New York Mets’ Closer Jenrry Mejia Hit With 80-Game Suspension


Jenrry Mejia of the New York Mets has been suspended for 80 games following a positive test of Stanozolol. This substance comes into conflict with Major League Baseball’s Joint Drug and Prevention Program. The New York Daily News and various other outlets have confirmed the story.

According to an article, Mejia will not appeal his suspension. This signifies the removal of New York’s closer for essentially half the season. Mejia hadn’t logged an inning yet this year because of an arm issue, but the 25-year-old righty was a workhorse in 2014. He totaled 93.2 innings, 98 strikeouts and 28 saves.

What’s most troubling for the Mets are the ramifications regarding bullpen depth. Mejia himself is something of a question mark when on the mound, and the bullpen in its entirety is full of unknowns. Vic Black is on the disabled list. Josh Edgin, a promising southpaw, is already out for the season. Bobby Parnell‘s return date isn’t clear.

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Aside from Jeurys Familia, answers are thin. Familia had a marvelous 2014 showcase, finishing his 77.1 innings with a 2.21 ERA and 23 holds. He seems like a logical candidate to close, although he might be required to bridge gaps during the seventh inning of contests.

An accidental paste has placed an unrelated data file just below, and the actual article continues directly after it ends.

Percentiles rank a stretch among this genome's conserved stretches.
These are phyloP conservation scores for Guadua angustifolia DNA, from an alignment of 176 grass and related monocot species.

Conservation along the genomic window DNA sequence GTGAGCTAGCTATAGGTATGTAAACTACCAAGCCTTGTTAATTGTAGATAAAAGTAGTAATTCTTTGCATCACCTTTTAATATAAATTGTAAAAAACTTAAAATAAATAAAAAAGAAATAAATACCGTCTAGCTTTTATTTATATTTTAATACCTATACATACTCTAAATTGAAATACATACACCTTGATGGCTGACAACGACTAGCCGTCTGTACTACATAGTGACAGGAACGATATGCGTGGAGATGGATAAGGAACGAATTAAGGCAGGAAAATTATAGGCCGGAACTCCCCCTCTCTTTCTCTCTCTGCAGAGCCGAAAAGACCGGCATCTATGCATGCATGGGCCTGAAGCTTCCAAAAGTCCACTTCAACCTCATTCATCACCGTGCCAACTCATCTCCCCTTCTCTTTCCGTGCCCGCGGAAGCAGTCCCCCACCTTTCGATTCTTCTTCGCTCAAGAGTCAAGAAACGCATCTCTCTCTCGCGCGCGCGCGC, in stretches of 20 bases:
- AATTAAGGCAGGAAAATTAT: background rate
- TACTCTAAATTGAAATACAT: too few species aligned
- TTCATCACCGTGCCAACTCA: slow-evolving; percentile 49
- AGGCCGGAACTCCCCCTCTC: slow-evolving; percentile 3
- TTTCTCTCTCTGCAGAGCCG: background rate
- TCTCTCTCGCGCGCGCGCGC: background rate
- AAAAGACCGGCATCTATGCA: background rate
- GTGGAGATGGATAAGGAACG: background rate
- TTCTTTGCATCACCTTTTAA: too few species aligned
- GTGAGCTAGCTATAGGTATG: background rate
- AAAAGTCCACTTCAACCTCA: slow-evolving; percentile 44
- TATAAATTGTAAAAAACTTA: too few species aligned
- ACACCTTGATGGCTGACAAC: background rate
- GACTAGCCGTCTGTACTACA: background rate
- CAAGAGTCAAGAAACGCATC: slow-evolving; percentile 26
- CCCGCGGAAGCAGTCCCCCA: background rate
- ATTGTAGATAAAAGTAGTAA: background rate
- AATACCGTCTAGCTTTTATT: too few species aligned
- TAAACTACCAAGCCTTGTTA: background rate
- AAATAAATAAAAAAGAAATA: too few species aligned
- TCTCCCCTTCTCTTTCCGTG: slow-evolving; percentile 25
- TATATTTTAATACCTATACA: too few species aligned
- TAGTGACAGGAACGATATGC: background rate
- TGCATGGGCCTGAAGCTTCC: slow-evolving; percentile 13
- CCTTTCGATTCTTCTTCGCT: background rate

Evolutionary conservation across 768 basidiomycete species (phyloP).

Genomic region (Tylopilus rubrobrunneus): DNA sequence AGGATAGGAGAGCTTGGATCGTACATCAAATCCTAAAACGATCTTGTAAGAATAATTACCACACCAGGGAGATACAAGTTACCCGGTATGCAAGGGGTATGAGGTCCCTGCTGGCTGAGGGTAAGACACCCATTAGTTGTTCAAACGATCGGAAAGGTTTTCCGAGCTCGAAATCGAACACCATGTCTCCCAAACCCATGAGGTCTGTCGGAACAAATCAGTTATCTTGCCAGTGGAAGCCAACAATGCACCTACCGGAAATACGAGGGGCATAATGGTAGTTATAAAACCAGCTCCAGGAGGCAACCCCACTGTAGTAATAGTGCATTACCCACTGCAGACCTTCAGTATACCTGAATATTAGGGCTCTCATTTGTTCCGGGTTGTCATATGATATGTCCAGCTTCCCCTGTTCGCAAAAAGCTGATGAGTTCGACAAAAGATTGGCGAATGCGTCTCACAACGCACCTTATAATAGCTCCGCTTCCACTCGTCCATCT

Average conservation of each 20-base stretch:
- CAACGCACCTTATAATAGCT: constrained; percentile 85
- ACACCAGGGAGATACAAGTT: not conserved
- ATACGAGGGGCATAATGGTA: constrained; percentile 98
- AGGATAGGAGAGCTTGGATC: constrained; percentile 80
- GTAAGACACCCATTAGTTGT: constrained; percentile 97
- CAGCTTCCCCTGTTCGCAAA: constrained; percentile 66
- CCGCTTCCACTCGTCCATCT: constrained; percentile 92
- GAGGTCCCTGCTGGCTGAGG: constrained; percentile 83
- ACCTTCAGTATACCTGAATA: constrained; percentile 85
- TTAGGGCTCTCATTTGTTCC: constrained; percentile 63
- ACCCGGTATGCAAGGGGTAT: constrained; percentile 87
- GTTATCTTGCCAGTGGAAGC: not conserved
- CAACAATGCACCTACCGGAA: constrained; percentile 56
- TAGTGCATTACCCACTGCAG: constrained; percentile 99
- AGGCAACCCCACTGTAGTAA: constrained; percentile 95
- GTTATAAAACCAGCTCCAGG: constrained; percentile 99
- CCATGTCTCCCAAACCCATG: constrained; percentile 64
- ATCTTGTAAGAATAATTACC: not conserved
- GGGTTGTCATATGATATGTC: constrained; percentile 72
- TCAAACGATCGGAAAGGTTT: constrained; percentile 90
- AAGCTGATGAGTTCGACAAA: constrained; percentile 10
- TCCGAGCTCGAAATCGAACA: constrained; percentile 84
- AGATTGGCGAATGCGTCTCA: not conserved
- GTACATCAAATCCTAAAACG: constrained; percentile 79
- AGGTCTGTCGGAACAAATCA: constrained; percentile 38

There’s also Jerry Blevins, a decently serviceable lefty, along with multiple members who will now play a larger role. These will include Carlos Torres, Rafael Montero and others. The Mets could also be in the market for an unsigned reliever, perhaps someone like Rafael Soriano. A trade to bolster the bullpen shouldn’t be out of the question.

For Mejia personally, while he won’t appeal his suspension, he didn’t exactly accept responsibility, either. The above mentioned NY Daily News article quotes Mejia’s statement on the matter. He questions how the substance entered his system. He also apologized to the organization, his teammates, fans and family.

Considering Mejia’s live stuff and young age, New York should be infuriated by the news. With multiple relievers already down, the Mets had substantial problems prior to this unfortunate development. They can’t afford reckless and foolish actions from their players. There’s no alternative description to assess Mejia’s choices.

From a public perspective, even if Mejia was the victim of random circumstances here, something that is certainly questionable, believability isn’t on the side of MLB players. The steroid era isn’t just a black eye on baseball, it’s a massive facial injury that took away vision from both eyes. The whole “accidental” or “mistaken” method of ingesting banned substances comes across as bogus.

Concerning both Mejia and the baseball world, let this be a lesson. The consequences for hasty actions are severe. Mejia will be known for the rest of his career as the guy who served an 80-game suspension for a banned substance.

Fair or not, this will follow him forever.  For the Mets, they shouldn’t care about Mejia’s legacy. All that matters to them is the devastating loss of a closer one week into the year. That’s a nightmarish turn of events from any perspective.

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